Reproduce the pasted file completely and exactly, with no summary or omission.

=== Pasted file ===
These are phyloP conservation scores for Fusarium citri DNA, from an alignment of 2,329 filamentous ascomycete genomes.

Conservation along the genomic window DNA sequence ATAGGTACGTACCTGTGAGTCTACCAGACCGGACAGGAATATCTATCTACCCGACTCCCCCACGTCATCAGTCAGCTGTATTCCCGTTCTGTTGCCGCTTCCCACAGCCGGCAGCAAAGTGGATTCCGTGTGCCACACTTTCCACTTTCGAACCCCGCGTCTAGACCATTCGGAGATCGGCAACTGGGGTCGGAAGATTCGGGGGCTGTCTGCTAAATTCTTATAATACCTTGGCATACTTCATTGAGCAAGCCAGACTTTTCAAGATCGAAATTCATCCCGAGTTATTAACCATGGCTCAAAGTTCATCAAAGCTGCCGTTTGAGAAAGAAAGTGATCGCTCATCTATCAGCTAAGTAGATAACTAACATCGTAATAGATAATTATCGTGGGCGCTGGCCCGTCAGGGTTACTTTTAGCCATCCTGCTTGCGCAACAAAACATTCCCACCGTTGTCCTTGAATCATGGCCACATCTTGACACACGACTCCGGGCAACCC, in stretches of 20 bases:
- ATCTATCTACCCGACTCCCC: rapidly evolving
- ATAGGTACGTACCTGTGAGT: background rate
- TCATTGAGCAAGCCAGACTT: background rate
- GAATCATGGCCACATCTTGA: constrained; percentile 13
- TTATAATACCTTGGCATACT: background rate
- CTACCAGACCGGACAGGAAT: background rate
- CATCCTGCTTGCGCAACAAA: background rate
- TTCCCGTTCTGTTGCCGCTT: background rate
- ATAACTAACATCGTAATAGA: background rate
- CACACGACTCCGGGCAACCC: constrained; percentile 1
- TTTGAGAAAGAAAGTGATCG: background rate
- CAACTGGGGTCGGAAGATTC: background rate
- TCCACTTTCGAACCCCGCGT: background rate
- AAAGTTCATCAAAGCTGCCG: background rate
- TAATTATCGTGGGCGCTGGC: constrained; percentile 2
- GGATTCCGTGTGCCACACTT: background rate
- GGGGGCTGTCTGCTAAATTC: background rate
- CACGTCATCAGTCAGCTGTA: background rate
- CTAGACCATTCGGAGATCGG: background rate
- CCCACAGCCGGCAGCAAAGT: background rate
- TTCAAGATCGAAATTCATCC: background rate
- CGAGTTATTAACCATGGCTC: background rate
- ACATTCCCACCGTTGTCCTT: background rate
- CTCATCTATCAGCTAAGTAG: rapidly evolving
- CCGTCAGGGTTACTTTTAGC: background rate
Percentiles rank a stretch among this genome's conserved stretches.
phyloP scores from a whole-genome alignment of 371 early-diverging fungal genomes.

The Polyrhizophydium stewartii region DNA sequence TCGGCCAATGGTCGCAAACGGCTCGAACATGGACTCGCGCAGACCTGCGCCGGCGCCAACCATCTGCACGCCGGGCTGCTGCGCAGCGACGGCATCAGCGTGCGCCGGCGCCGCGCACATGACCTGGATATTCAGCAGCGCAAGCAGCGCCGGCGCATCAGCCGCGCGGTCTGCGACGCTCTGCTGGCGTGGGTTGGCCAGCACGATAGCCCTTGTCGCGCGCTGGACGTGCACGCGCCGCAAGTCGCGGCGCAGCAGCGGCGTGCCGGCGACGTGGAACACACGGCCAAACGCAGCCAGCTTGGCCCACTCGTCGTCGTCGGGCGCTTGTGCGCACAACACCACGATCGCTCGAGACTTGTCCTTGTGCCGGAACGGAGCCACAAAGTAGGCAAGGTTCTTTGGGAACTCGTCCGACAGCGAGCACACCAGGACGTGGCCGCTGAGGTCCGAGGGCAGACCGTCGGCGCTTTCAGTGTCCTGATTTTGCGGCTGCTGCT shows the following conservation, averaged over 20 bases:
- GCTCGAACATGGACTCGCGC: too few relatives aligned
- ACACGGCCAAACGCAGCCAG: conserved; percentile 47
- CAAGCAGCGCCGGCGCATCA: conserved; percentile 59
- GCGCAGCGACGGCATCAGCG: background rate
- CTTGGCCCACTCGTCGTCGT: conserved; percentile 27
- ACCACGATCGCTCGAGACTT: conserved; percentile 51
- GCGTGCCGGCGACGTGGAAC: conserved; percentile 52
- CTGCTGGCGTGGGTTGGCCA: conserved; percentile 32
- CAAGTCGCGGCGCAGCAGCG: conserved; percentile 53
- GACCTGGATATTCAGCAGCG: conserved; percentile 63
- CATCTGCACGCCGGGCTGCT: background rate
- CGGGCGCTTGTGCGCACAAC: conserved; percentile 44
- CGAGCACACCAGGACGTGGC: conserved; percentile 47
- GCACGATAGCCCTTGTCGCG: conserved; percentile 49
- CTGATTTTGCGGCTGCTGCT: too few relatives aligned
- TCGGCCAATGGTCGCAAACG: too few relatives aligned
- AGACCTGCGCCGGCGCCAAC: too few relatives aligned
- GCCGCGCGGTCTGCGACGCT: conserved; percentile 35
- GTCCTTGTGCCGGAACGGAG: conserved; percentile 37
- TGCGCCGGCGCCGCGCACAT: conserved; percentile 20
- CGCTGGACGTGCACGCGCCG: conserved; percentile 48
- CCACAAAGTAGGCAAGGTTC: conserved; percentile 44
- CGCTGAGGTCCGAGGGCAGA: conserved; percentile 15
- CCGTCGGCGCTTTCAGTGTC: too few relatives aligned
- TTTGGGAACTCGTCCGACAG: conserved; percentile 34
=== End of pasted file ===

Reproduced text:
These are phyloP conservation scores for Fusarium citri DNA, from an alignment of 2,329 filamentous ascomycete genomes.

Conservation along the genomic window DNA sequence ATAGGTACGTACCTGTGAGTCTACCAGACCGGACAGGAATATCTATCTACCCGACTCCCCCACGTCATCAGTCAGCTGTATTCCCGTTCTGTTGCCGCTTCCCACAGCCGGCAGCAAAGTGGATTCCGTGTGCCACACTTTCCACTTTCGAACCCCGCGTCTAGACCATTCGGAGATCGGCAACTGGGGTCGGAAGATTCGGGGGCTGTCTGCTAAATTCTTATAATACCTTGGCATACTTCATTGAGCAAGCCAGACTTTTCAAGATCGAAATTCATCCCGAGTTATTAACCATGGCTCAAAGTTCATCAAAGCTGCCGTTTGAGAAAGAAAGTGATCGCTCATCTATCAGCTAAGTAGATAACTAACATCGTAATAGATAATTATCGTGGGCGCTGGCCCGTCAGGGTTACTTTTAGCCATCCTGCTTGCGCAACAAAACATTCCCACCGTTGTCCTTGAATCATGGCCACATCTTGACACACGACTCCGGGCAACCC, in stretches of 20 bases:
- ATCTATCTACCCGACTCCCC: rapidly evolving
- ATAGGTACGTACCTGTGAGT: background rate
- TCATTGAGCAAGCCAGACTT: background rate
- GAATCATGGCCACATCTTGA: constrained; percentile 13
- TTATAATACCTTGGCATACT: background rate
- CTACCAGACCGGACAGGAAT: background rate
- CATCCTGCTTGCGCAACAAA: background rate
- TTCCCGTTCTGTTGCCGCTT: background rate
- ATAACTAACATCGTAATAGA: background rate
- CACACGACTCCGGGCAACCC: constrained; percentile 1
- TTTGAGAAAGAAAGTGATCG: background rate
- CAACTGGGGTCGGAAGATTC: background rate
- TCCACTTTCGAACCCCGCGT: background rate
- AAAGTTCATCAAAGCTGCCG: background rate
- TAATTATCGTGGGCGCTGGC: constrained; percentile 2
- GGATTCCGTGTGCCACACTT: background rate
- GGGGGCTGTCTGCTAAATTC: background rate
- CACGTCATCAGTCAGCTGTA: background rate
- CTAGACCATTCGGAGATCGG: background rate
- CCCACAGCCGGCAGCAAAGT: background rate
- TTCAAGATCGAAATTCATCC: background rate
- CGAGTTATTAACCATGGCTC: background rate
- ACATTCCCACCGTTGTCCTT: background rate
- CTCATCTATCAGCTAAGTAG: rapidly evolving
- CCGTCAGGGTTACTTTTAGC: background rate
Percentiles rank a stretch among this genome's conserved stretches.
phyloP scores from a whole-genome alignment of 371 early-diverging fungal genomes.

The Polyrhizophydium stewartii region DNA sequence TCGGCCAATGGTCGCAAACGGCTCGAACATGGACTCGCGCAGACCTGCGCCGGCGCCAACCATCTGCACGCCGGGCTGCTGCGCAGCGACGGCATCAGCGTGCGCCGGCGCCGCGCACATGACCTGGATATTCAGCAGCGCAAGCAGCGCCGGCGCATCAGCCGCGCGGTCTGCGACGCTCTGCTGGCGTGGGTTGGCCAGCACGATAGCCCTTGTCGCGCGCTGGACGTGCACGCGCCGCAAGTCGCGGCGCAGCAGCGGCGTGCCGGCGACGTGGAACACACGGCCAAACGCAGCCAGCTTGGCCCACTCGTCGTCGTCGGGCGCTTGTGCGCACAACACCACGATCGCTCGAGACTTGTCCTTGTGCCGGAACGGAGCCACAAAGTAGGCAAGGTTCTTTGGGAACTCGTCCGACAGCGAGCACACCAGGACGTGGCCGCTGAGGTCCGAGGGCAGACCGTCGGCGCTTTCAGTGTCCTGATTTTGCGGCTGCTGCT shows the following conservation, averaged over 20 bases:
- GCTCGAACATGGACTCGCGC: too few relatives aligned
- ACACGGCCAAACGCAGCCAG: conserved; percentile 47
- CAAGCAGCGCCGGCGCATCA: conserved; percentile 59
- GCGCAGCGACGGCATCAGCG: background rate
- CTTGGCCCACTCGTCGTCGT: conserved; percentile 27
- ACCACGATCGCTCGAGACTT: conserved; percentile 51
- GCGTGCCGGCGACGTGGAAC: conserved; percentile 52
- CTGCTGGCGTGGGTTGGCCA: conserved; percentile 32
- CAAGTCGCGGCGCAGCAGCG: conserved; percentile 53
- GACCTGGATATTCAGCAGCG: conserved; percentile 63
- CATCTGCACGCCGGGCTGCT: background rate
- CGGGCGCTTGTGCGCACAAC: conserved; percentile 44
- CGAGCACACCAGGACGTGGC: conserved; percentile 47
- GCACGATAGCCCTTGTCGCG: conserved; percentile 49
- CTGATTTTGCGGCTGCTGCT: too few relatives aligned
- TCGGCCAATGGTCGCAAACG: too few relatives aligned
- AGACCTGCGCCGGCGCCAAC: too few relatives aligned
- GCCGCGCGGTCTGCGACGCT: conserved; percentile 35
- GTCCTTGTGCCGGAACGGAG: conserved; percentile 37
- TGCGCCGGCGCCGCGCACAT: conserved; percentile 20
- CGCTGGACGTGCACGCGCCG: conserved; percentile 48
- CCACAAAGTAGGCAAGGTTC: conserved; percentile 44
- CGCTGAGGTCCGAGGGCAGA: conserved; percentile 15
- CCGTCGGCGCTTTCAGTGTC: too few relatives aligned
- TTTGGGAACTCGTCCGACAG: conserved; percentile 34